|Name:||Herbert C. Brown|
|Birth Day:||May 22, 1912|
|Death Date:||Dec 19, 2004 (age 92)|
As per our current Database, Herbert C. Brown died on Dec 19, 2004 (age 92).
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He earned a B.S. from the University of Chicago in 1936.
Brown was born Herbert Brovarnik in London, to Ukrainian Jewish immigrants from Zhitomir, Pearl (née Gorinstein) and Charles Brovarnik, a hardware store manager and carpenter. His family moved to Chicago in June 1914, when he was two years old. Brown attended Crane Junior College in Chicago, where he met Sarah Baylen, whom he would later marry. The college was under threat of closing, and Brown and Baylen transferred to Wright Junior College. In 1935 he left Wright Junior College and that autumn entered the University of Chicago, completed two years of studies in three quarters, and earned a B.S. in 1936. That same year, he became a naturalized United States citizen. On February 6, 1937, Brown married Baylen, the person he credits with making him interested in hydrides of boron, a topic related to the work in which he, together with Georg Wittig, won the Nobel prize in Chemistry in 1979. Two years after starting graduate studies, he earned a Ph.D. in 1938, also from the University of Chicago.
Unable to find a position in industry, he decided to accept a postdoctoral position. This became the beginning of his academic career. He became an instructor at the University of Chicago in 1939, and held the position for four years before moving to Wayne University in Detroit as an assistant professor. In 1946, he was promoted to associate professor. He became a professor of inorganic chemistry at Purdue University in 1947 and joined the Beta Nu chapter of Alpha Chi Sigma there in 1960. He held the position of Professor Emeritus from 1978 until his death in 2004. The Herbert C. Brown Laboratory of Chemistry was named after him on Purdue University's campus. He was an honorary member of the International Academy of Science.
When Brown started his own research, he observed the reactions of diborane with aldehydes, ketones, esters, and acid chlorides. He discovered that diborane reacts with aldehydes and ketones to produce dialkoxyboranes, which are hydrolyzed by water to produce alcohols. Until this point, organic chemists did not have an acceptable method of reducing carbonyls under mild conditions. Yet Brown's Ph.D. thesis published in 1939 received little interest. Diborane was too rare to be useful as a synthetic reagent.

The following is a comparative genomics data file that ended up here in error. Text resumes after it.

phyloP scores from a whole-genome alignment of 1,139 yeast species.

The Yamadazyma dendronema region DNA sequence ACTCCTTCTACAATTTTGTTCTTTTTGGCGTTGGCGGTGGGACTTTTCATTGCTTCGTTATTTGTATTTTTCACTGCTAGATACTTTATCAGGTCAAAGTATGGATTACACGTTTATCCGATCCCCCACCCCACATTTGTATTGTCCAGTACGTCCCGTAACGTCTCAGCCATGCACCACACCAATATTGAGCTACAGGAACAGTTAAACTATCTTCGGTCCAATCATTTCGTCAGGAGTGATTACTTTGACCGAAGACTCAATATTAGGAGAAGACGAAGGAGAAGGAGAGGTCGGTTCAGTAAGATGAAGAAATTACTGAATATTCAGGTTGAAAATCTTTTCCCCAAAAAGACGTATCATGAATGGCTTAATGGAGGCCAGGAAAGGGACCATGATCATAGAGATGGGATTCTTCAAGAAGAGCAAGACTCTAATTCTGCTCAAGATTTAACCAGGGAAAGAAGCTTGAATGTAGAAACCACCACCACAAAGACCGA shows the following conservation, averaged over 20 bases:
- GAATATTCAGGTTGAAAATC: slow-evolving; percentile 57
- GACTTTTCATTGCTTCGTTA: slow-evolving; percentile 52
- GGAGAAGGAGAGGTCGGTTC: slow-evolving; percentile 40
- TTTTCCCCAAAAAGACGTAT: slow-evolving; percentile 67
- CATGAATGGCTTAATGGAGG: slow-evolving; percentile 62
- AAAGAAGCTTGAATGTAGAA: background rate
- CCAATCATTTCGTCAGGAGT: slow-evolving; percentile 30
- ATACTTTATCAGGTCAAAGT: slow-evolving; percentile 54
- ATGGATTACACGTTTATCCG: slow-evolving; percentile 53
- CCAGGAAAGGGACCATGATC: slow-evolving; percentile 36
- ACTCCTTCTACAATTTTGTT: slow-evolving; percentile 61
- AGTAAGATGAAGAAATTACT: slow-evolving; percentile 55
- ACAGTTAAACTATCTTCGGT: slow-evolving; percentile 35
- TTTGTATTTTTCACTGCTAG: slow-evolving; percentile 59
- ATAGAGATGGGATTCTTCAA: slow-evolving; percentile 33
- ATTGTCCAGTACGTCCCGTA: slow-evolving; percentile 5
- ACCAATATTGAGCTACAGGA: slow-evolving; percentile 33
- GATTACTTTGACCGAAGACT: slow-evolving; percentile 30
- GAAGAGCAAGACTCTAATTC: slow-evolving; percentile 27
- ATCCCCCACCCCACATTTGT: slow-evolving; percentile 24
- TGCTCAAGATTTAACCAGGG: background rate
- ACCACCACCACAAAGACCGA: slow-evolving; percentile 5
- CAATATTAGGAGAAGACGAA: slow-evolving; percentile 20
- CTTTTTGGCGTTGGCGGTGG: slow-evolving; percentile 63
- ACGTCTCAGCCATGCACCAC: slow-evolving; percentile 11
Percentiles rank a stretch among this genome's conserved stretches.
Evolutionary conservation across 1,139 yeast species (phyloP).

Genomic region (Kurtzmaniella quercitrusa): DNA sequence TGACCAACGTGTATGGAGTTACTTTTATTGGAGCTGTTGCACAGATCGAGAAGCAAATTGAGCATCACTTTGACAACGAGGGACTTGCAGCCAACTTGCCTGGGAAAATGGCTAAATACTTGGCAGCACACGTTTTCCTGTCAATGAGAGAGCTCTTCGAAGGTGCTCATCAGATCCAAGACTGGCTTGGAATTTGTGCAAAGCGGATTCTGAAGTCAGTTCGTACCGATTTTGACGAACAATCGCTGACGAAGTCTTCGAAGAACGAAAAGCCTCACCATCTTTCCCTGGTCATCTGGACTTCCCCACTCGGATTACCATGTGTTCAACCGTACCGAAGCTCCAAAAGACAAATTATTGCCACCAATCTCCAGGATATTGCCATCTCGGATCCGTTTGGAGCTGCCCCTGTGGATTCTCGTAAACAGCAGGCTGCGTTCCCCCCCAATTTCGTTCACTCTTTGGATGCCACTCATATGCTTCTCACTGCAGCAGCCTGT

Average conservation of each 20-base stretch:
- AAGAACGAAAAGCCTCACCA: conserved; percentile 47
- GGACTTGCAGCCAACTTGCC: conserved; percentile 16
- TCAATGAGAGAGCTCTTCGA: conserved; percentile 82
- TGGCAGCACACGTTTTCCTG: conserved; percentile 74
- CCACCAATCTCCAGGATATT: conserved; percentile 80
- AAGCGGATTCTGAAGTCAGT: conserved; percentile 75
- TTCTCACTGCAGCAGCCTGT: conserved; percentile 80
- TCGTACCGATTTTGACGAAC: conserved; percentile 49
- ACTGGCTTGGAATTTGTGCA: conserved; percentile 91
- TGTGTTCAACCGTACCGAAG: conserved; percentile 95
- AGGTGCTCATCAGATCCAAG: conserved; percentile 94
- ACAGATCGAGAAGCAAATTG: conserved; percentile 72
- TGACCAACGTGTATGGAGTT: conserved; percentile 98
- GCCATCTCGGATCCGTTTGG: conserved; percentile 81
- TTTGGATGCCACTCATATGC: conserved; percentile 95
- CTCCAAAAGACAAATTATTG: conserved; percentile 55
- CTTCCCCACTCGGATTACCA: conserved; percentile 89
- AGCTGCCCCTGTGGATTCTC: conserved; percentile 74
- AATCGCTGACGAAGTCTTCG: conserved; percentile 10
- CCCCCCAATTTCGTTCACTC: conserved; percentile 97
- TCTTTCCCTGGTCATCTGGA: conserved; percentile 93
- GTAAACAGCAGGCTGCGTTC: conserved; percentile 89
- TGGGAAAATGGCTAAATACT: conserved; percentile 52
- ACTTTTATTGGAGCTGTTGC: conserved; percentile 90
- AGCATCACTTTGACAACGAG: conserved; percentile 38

In 1939, Brown became the research assistant in Schlesinger's laboratory. In 1940, they began to research volatile, low molecular weight uranium compounds for the National Defense Research Committee. Brown and Schlesinger successfully synthesized volatile uranium(IV) borohydride, which had a molecular weight of 298. The laboratory was asked to provide a large amount of the product for testing, but diborane was in short supply. They discovered that it could be formed by reacting lithium hydride with boron trifluoride in ethyl ether, allowing them to produce the chemical in larger quantities. This success was met with several new problems. Lithium hydride was also in short supply, so Brown and Schlesinger needed to find a procedure that would allow them to use sodium hydride instead. They discovered that sodium hydride and methyl borate reacted to produce sodium trimethoxyborohydride, which was viable as a substitute for the lithium hydride.
Sodium borohydride is a mild reducing agent that works well in reducing aldehydes, ketones, and acid chlorides. Lithium aluminum hydride is a much more powerful reducing agent that can reduce almost any functional group. When Brown moved to Purdue University in 1947, he worked to find stronger borohydrides and milder aluminum hydrides that would provide a spectrum of reducing agents. The team of researchers at Purdue discovered that changing the metal ion of the borohydride to lithium, magnesium, or aluminum increases the reducing ability. They also found that introducing alkoxy substituents to the aluminum hydride decreases the reducing ability. They successfully developed a full spectrum of reducing agents.
In 1969, he was awarded the National Medal of Science.
In 1971, he received the Golden Plate Award of the American Academy of Achievement.
He was inducted into the Alpha Chi Sigma Hall of Fame in 2000.
Currently, Herbert C. Brown is 109 years, 8 months and 2 days old. Herbert C. Brown will celebrate 110th birthday on a Sunday 22nd of May 2022.
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